Neither Uzbekistan’s Central Bank nor the Finance Ministry responded to queries about the government’s tolerance of a currency black market. The country’s largest lenders – the Asian Development Bank, which agreed in May to loan $1.15 billion to Uzbekistan; and the European Bank for Reconstruction and Development, which has so far provided Tashkent with 560 million euros since 1992 – also failed to respond to queries.
According to Uzbekistan’s Hamkorbank, current currency regulations limit the amount of hard currency each citizen can legally buy to $2,000 per quarter; each purchase is recorded in one’s passport. Black market dealers have devised an ingenious system to gain access to lucrative hard currency, however. Sources in Uzbekistan say currency dealers recruit people (usually pensioners or the jobless) and provide them with cash to buy their quarterly hard currency quota, paying a token remuneration of $2 to $5 per person in exchange for their currency rights. Taxi drivers are sometimes contracted to find “buyers” and paid up to $30 for finding four people to sell their currency quotas.
This seemingly laborious scheme pays well: by buying currency at 1,626 soums to the dollar (Hamkorbank’s exchange rate in mid-August) and selling it on the black market at 2,200 soums to the dollar (the black market rate quoted by Uzmetronom.com), dealers can earn about $700 per pensioner. Black marketeers, in turn, share their profits with officials in law-enforcement and government agencies who protect their businesses.
Other beneficiaries are foreign tourists (when they sell their dollars on the black market) and Uzbek citizens whose wages are paid in foreign currency or who receive remittances from abroad. They profit from the difference in exchange rates when making dollar-denominated payments in soums at the official rate (for example, when purchasing air tickets or hotel rooms).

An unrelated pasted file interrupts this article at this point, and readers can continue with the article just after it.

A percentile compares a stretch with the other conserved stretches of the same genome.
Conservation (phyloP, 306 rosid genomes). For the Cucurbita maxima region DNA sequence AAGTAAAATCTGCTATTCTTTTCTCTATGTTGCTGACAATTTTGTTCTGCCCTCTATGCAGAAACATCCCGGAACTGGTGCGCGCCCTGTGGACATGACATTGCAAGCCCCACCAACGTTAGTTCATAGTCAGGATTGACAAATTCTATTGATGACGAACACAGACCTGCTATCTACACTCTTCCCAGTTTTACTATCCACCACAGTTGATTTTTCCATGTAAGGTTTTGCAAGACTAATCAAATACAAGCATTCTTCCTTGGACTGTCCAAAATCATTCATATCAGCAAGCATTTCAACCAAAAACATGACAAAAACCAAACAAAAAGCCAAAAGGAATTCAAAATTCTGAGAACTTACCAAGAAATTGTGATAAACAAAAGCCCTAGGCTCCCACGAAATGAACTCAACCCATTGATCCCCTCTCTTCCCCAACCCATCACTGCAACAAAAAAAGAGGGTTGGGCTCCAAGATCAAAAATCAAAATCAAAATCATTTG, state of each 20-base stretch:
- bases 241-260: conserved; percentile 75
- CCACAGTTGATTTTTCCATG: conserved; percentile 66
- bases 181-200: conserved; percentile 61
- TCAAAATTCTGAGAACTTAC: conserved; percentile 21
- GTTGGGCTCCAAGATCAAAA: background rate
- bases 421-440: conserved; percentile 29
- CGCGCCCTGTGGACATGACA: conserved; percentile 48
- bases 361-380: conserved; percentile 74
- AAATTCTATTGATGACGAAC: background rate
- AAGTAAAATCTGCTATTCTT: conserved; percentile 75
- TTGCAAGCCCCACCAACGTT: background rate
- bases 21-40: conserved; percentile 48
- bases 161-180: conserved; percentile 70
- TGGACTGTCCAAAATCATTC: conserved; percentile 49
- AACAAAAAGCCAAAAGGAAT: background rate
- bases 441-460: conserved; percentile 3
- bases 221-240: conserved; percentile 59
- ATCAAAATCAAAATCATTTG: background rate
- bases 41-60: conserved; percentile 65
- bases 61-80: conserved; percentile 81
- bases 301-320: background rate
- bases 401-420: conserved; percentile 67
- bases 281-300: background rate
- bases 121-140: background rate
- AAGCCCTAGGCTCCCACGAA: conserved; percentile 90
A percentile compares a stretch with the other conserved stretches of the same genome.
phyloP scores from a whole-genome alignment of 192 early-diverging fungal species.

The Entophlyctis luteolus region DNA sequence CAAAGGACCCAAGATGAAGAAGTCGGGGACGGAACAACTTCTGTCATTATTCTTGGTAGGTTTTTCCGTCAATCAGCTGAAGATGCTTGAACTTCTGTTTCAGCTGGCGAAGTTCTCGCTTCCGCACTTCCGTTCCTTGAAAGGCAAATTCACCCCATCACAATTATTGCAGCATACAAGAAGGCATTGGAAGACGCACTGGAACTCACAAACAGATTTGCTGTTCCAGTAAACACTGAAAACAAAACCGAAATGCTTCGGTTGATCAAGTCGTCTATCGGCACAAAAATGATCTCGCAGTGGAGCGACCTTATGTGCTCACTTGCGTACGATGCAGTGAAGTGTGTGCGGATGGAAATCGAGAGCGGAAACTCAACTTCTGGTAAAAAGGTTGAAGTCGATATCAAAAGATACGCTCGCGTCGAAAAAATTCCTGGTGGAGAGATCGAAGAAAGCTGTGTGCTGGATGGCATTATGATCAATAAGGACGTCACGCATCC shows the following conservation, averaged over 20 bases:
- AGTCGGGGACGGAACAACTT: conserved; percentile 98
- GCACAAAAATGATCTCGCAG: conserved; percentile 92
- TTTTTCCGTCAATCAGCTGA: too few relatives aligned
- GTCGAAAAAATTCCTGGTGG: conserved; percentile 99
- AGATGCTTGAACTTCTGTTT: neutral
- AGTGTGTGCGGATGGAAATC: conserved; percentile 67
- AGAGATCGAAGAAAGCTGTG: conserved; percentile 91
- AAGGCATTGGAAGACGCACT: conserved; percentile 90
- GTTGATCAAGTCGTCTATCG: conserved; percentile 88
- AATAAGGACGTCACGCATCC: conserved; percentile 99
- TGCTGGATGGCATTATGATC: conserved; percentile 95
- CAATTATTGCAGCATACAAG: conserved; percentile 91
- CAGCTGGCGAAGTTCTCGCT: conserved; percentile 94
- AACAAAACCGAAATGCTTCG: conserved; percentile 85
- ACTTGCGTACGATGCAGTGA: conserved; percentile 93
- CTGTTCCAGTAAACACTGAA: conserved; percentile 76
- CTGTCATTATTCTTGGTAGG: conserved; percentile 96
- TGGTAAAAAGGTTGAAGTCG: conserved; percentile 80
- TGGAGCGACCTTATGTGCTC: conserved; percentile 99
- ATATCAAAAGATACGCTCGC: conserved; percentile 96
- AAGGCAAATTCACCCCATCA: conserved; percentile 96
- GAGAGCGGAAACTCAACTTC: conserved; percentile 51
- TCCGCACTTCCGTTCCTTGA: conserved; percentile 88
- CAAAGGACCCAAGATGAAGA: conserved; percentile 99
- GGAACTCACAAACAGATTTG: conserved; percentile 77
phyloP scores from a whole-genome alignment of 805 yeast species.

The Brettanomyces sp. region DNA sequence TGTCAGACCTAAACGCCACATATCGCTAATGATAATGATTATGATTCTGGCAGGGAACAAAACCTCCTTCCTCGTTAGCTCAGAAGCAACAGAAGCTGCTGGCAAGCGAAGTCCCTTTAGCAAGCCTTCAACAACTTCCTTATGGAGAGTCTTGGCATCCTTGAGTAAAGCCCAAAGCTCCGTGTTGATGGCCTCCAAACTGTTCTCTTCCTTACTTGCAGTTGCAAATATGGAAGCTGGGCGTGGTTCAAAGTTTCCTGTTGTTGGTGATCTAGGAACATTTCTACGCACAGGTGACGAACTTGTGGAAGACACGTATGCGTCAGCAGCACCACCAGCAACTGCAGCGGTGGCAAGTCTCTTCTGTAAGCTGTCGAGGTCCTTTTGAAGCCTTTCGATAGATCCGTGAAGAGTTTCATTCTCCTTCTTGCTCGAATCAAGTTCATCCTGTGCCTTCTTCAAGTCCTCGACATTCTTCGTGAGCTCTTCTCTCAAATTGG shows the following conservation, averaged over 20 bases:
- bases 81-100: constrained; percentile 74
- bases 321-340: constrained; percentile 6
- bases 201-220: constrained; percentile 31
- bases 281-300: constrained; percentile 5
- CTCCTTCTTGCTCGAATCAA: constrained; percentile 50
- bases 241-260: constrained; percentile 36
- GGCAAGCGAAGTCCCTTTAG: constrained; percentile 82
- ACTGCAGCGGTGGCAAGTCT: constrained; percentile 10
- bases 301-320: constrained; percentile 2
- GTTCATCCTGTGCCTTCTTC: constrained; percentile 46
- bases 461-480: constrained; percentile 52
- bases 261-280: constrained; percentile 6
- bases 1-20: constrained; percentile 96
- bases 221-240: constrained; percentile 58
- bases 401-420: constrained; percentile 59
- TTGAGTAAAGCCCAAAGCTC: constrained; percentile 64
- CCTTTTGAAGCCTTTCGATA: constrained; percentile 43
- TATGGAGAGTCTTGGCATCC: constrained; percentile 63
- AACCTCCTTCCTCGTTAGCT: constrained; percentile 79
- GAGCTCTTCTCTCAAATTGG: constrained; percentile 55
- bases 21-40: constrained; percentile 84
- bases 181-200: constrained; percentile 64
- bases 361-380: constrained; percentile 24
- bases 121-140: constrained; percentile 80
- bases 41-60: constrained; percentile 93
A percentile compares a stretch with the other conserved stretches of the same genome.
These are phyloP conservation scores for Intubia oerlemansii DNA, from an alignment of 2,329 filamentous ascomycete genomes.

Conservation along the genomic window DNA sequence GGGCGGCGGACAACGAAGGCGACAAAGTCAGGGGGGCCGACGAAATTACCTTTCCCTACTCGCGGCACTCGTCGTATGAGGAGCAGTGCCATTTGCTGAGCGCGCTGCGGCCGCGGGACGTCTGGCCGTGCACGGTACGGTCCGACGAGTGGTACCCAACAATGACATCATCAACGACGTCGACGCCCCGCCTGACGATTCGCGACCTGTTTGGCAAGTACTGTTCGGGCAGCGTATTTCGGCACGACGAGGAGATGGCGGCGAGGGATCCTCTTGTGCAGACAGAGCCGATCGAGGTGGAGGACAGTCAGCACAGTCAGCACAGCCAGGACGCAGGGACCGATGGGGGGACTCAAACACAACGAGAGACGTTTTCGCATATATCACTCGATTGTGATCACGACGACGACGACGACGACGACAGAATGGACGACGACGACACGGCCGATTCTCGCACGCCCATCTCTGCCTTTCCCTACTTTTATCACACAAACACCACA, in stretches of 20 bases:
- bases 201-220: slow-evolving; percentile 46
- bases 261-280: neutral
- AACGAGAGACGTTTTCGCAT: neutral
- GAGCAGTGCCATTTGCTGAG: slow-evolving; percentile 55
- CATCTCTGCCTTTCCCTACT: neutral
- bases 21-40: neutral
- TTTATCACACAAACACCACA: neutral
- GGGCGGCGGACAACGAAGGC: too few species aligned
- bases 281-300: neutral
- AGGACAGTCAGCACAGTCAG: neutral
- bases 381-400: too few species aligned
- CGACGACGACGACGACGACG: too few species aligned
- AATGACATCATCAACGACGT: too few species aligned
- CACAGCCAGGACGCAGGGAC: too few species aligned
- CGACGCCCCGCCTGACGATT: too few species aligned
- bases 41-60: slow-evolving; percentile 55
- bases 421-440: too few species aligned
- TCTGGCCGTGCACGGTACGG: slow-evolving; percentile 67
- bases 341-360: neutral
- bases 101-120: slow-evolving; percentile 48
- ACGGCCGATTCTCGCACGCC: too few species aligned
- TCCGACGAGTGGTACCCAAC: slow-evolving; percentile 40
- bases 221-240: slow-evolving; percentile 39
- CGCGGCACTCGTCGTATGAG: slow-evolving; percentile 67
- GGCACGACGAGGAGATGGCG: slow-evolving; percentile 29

The EIU’s Andrew thinks Uzbek authorities can do little to prevent the existence of a black market exchange rate, so long as they continue to keep the official value of the soum artificially high. He suggested the central bank allow the soum to depreciate to close the gap between the two rates and liberalize access to foreign exchange. But such action would amount to an acknowledgement that the economy is not doing as well as authorities claim. “To wipe out the exchange-rate spread by allowing the official rate of the soum to fall more rapidly would be tantamount to admitting that their policies are flawed,” Andrew said.
Foreign trade -- already heavily restricted, and subject to high duties -- suffers from limited access to currency through official channels. Thus, exports are expensive but government-approved imports cheaper in soum terms. “The existence of two exchange rates deters foreign investors too, as it makes them less competitive when compared with state-owned companies,” said Walker of Control Risks. “Furthermore, because access to foreign exchange is tightly controlled, it makes it difficult for foreign companies to operate.”